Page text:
Trail Journal (May 12, 2012): Explorer Canyon

Trail Journal – May 12, 2012

I’m in the midst of a nasty flu and I’m sweating, and extremely dehydrated. I ruptured a disk in my back three weeks ago. I miss my wife, she’s a thousand miles away. I’m in a psuedo-wilderness, camped in an alcove in the Escalante Arm of Lake Powell.

My Jewish companions are on lockdown, it’s the Sabbath. I feel the need to rest, but the opportunity to explore. I get in the powerboat and deliriously navigate to the end of the canyon, the whirr of the gas engine lulling me to doze while Abbey screams in my head about the disaster that has risen up the walls of Glen Canyon. I ignore the guilt, and floor the throttle.

After idling through a maze of flooded tamarisk, I beach the boat on a tiny sandbar and flop out, wavering like a drunk, struck by a combination of physical debilitation and desert heat. I look for my water bottle. I forgot it back at camp! How stupid. Certainly there’s a creek, or a spring, or something up here. I check satellite phone reception. Nothing. So I leave it in the boat. Dead weight.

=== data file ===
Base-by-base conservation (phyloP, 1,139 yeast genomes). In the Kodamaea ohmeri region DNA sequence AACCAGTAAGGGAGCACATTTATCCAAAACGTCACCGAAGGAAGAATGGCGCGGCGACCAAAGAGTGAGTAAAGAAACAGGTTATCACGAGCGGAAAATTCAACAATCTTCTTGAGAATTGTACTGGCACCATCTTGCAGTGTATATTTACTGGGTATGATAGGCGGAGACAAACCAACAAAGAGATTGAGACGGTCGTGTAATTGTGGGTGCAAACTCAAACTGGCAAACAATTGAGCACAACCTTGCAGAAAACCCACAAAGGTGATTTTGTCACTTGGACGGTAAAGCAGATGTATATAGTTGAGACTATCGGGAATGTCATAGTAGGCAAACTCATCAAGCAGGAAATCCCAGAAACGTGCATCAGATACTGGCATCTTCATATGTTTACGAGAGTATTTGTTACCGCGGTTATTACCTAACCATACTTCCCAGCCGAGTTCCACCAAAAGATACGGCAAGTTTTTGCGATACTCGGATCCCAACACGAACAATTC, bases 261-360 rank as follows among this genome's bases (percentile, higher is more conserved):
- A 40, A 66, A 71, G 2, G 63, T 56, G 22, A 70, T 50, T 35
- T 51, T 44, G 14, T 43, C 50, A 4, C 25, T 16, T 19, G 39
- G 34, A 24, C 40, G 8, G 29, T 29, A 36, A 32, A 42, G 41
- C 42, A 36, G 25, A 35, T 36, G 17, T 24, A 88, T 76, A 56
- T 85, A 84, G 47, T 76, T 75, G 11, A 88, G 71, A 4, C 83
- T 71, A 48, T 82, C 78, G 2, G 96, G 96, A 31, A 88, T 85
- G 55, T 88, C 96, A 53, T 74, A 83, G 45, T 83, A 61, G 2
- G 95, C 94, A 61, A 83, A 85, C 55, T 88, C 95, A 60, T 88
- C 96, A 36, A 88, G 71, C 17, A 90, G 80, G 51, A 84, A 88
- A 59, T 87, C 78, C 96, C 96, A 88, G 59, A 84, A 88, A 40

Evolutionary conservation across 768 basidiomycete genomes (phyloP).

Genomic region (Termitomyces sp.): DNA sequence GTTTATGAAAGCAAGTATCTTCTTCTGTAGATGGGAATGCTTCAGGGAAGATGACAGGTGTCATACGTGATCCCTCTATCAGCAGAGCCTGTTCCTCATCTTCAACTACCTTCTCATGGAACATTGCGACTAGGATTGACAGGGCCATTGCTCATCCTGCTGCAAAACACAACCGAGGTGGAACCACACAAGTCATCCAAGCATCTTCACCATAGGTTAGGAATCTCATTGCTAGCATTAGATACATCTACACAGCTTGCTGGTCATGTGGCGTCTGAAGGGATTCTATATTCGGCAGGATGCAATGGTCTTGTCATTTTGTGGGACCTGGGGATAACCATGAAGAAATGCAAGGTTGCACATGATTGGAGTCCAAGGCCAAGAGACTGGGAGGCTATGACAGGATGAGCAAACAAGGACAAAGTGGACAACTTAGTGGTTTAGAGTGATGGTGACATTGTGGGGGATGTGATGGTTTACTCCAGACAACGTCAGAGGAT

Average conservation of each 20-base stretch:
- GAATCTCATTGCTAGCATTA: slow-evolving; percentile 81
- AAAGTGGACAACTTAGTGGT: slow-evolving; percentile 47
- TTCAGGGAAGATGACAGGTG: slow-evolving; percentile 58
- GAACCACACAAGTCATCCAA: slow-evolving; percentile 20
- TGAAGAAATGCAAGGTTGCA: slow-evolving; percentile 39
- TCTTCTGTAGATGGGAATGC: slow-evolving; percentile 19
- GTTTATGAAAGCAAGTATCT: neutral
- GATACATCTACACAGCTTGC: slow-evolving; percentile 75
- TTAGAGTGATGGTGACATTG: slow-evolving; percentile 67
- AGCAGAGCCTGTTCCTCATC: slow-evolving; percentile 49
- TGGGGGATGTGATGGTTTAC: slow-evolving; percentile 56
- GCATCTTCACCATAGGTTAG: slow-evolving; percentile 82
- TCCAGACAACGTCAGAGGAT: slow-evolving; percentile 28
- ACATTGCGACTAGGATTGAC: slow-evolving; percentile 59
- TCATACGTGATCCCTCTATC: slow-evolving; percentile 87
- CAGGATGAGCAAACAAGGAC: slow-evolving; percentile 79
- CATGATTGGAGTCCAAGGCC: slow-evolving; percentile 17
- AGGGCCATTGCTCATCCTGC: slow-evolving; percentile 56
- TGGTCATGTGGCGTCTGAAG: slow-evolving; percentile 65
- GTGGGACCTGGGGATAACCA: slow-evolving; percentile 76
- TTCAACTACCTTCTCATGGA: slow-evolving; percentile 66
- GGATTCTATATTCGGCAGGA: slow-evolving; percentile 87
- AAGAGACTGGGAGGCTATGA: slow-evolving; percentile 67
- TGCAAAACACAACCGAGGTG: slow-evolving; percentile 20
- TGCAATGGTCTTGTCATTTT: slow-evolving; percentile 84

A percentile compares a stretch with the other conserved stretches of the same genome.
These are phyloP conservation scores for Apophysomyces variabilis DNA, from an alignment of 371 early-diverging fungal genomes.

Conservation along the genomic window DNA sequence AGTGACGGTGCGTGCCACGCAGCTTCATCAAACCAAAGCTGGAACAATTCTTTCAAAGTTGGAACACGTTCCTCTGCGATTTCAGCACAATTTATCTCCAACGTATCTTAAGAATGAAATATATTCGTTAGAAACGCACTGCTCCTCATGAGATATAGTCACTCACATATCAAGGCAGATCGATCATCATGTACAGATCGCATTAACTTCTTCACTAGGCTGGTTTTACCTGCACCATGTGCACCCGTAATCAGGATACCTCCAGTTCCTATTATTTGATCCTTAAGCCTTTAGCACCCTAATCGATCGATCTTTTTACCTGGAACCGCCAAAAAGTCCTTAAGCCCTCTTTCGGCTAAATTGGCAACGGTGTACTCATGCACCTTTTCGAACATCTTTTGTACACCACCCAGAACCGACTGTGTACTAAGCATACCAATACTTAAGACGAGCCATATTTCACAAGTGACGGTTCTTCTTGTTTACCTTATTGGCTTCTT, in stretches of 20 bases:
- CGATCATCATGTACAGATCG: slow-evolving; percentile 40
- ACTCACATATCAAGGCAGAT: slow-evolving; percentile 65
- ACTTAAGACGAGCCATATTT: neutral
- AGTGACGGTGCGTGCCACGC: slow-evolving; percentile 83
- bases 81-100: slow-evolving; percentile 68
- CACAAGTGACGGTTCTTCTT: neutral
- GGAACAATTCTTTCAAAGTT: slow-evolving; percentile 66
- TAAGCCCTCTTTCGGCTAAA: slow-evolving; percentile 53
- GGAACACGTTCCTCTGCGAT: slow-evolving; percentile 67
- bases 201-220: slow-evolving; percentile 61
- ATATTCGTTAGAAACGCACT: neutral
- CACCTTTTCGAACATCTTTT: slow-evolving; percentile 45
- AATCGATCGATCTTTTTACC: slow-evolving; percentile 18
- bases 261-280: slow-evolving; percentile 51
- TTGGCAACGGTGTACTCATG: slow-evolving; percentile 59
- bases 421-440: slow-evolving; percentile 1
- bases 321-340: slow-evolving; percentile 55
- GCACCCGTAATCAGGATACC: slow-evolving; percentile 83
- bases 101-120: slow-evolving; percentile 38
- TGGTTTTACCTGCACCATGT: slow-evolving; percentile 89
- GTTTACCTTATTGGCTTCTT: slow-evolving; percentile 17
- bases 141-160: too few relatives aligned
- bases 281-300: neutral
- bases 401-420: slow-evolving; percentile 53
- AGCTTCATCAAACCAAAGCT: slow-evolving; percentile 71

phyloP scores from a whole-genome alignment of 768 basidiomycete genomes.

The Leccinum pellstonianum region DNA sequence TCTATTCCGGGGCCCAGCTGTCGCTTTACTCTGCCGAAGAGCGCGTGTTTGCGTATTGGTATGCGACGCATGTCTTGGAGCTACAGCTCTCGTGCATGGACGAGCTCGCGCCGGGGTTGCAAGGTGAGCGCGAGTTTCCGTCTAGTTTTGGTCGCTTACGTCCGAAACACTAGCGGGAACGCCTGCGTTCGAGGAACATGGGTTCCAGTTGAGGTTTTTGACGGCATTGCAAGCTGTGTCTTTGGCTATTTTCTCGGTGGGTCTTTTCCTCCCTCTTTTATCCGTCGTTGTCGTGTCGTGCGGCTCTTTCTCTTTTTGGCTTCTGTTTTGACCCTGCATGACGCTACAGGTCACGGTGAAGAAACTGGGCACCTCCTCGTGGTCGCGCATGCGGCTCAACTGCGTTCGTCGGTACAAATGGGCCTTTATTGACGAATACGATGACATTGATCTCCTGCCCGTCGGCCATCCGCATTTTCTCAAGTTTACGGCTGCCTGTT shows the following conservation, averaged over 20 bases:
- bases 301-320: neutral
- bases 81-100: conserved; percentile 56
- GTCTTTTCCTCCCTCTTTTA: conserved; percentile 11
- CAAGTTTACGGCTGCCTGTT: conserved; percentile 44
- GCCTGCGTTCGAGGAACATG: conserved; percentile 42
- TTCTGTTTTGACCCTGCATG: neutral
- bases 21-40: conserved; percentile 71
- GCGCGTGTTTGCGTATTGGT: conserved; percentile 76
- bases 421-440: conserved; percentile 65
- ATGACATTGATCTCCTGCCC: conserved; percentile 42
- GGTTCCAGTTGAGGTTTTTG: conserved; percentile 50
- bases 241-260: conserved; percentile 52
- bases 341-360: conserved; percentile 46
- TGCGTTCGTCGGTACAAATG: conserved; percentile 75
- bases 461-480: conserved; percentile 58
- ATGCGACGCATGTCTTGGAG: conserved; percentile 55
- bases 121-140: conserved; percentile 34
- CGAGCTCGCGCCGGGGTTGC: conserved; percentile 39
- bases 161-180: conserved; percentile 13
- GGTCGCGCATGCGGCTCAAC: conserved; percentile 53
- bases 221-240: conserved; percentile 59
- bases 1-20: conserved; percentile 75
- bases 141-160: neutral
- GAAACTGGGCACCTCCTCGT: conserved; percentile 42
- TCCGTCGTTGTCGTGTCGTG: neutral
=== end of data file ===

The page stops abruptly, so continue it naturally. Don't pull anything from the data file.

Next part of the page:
I walk.

There’s only one direction to go. The end of the canyon.

I look to what I think might be a horizon (horizons don’t exist in this canyon, as I think on this later) and see heat waves. My mouth is dry from thirst and I spit out grains of sand delivered there by a hot wind. Whiptail lizards are darting here and there. They stand on their tiptoes, cock their heads, and (I think) they blink at me. I yearn to know what they are saying so I invoke mental license and hear them clearly: “dude, you gotta drink.”

That’s when I hear the trickle of the stream.

I wade down a steep slope of loose sand past the rarely blooming prickly pear and unmistakably aromatic juniper, tumble through broken talus, and ignore the game trails though the willows when I see the shimmer of the water surface. I remove all of my clothes, enter the deepest pool I can find (18 inches), lay on my back, plug my nose, and drink.